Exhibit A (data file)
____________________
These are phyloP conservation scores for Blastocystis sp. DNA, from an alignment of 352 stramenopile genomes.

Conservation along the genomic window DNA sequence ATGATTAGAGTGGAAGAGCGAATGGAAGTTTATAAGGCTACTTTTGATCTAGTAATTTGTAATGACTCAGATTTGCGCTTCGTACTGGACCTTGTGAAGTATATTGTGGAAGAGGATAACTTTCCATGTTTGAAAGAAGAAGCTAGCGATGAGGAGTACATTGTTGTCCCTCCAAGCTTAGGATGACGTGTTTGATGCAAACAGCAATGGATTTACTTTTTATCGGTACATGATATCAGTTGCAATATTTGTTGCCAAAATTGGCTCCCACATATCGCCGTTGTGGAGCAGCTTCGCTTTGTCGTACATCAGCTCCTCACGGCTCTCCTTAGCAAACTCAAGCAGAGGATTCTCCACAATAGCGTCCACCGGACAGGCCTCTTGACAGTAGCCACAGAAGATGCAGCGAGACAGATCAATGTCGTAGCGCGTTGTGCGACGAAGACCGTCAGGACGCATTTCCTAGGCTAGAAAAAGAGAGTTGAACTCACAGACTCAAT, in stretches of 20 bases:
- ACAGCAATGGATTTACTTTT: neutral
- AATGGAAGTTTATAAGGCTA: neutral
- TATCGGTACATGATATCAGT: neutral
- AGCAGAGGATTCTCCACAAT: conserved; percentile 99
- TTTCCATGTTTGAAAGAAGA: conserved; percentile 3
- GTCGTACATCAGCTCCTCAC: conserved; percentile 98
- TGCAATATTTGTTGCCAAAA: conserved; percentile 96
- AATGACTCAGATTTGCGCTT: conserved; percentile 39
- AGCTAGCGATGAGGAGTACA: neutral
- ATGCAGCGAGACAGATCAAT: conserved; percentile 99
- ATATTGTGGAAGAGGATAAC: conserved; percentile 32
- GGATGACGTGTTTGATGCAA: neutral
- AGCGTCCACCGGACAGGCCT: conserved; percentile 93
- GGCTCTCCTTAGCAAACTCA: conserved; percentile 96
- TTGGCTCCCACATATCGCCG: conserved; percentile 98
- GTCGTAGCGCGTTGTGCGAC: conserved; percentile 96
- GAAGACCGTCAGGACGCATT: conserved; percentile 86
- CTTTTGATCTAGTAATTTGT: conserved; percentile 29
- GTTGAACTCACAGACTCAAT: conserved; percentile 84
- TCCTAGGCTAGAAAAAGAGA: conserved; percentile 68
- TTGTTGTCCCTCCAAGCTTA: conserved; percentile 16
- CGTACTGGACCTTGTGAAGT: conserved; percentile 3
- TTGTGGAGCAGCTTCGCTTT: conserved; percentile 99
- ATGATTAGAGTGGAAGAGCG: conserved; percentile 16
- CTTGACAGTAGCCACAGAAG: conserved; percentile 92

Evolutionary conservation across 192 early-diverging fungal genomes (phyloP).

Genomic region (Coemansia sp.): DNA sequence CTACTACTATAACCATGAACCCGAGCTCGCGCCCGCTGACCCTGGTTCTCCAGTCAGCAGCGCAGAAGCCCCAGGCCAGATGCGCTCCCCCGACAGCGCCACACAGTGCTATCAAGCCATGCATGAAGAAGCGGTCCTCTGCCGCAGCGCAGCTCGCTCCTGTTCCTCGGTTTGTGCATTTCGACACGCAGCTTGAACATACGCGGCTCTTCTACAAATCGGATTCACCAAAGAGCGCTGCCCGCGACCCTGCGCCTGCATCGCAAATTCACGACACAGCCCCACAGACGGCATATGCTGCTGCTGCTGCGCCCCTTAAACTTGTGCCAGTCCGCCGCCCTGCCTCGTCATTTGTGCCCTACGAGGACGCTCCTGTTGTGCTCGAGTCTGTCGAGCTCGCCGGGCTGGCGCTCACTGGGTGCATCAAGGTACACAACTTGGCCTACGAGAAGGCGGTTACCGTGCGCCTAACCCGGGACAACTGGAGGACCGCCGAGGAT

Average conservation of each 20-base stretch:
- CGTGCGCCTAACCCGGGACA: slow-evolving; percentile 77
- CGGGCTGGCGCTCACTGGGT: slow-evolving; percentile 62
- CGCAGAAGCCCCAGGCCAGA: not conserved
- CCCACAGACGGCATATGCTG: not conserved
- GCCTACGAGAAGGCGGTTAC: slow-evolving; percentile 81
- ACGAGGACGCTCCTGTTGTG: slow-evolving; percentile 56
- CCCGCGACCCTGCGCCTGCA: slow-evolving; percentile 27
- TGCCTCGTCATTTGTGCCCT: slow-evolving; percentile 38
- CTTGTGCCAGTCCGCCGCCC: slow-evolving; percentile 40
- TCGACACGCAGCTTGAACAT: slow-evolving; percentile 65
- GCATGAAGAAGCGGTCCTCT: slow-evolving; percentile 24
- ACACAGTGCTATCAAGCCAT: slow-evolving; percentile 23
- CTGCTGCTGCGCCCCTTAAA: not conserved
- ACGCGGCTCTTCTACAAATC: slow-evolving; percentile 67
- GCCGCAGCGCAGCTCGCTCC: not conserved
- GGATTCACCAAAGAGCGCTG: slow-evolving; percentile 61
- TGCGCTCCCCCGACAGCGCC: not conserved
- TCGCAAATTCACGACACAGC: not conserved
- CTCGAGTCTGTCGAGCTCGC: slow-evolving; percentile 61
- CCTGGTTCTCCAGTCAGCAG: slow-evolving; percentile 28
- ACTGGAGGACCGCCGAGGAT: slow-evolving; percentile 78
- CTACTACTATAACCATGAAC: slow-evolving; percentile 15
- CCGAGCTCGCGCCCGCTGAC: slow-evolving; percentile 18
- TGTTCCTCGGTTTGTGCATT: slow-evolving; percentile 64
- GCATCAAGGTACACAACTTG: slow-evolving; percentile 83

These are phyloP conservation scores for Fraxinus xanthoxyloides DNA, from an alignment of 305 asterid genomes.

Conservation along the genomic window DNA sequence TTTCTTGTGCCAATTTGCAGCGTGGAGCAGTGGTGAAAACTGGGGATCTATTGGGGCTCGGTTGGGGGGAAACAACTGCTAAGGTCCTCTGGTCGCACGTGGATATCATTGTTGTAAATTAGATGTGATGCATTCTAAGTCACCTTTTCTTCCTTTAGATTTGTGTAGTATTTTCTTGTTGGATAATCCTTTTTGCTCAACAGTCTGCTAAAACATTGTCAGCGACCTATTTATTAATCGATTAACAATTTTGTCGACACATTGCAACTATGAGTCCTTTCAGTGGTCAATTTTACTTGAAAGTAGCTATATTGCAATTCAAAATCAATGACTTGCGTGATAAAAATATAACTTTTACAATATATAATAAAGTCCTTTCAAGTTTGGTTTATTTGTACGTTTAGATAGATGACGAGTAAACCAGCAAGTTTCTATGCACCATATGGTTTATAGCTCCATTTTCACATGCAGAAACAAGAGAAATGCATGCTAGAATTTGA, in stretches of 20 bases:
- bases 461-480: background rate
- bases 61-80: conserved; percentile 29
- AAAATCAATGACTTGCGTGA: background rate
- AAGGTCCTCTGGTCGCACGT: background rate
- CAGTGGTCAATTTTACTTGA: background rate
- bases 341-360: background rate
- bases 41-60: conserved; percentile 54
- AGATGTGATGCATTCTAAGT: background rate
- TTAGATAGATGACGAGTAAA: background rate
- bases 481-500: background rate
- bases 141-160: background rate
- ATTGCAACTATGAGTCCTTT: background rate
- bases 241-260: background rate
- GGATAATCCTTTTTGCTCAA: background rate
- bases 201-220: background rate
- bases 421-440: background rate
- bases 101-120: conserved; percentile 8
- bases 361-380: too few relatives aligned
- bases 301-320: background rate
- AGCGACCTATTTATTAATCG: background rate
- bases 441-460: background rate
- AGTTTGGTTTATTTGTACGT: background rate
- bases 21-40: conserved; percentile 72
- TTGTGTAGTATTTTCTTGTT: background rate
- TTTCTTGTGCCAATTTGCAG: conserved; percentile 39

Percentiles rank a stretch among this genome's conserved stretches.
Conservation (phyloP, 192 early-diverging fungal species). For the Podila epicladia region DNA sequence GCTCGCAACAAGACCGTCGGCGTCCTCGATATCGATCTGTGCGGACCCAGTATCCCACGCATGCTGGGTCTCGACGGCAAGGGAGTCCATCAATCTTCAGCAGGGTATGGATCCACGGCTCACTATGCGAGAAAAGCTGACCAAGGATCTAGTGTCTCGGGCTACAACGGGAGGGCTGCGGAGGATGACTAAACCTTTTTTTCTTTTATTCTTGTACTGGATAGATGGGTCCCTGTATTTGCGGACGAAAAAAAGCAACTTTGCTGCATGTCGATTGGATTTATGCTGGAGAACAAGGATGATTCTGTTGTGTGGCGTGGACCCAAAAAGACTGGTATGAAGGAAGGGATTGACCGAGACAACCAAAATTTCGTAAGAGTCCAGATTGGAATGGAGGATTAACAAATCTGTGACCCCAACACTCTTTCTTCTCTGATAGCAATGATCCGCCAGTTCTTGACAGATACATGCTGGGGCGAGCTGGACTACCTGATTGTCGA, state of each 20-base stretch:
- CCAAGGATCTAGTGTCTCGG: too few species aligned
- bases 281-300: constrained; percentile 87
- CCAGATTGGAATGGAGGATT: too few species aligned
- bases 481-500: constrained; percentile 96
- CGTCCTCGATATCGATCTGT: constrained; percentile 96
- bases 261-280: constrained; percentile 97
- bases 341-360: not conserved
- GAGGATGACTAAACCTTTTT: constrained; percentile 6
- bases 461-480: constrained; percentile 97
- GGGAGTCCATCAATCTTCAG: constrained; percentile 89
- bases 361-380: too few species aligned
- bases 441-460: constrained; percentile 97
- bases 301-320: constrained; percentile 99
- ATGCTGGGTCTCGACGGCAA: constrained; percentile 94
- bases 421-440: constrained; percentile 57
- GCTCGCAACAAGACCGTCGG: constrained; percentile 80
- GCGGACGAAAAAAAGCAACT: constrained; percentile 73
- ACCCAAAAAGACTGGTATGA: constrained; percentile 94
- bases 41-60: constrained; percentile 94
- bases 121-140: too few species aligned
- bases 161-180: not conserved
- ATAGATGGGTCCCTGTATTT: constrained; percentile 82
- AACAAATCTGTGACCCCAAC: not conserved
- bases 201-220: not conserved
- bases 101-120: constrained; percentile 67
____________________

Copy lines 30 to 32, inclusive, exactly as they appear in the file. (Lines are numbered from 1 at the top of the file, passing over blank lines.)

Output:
Average conservation of each 20-base stretch:
- CGTGCGCCTAACCCGGGACA: slow-evolving; percentile 77
- CGGGCTGGCGCTCACTGGGT: slow-evolving; percentile 62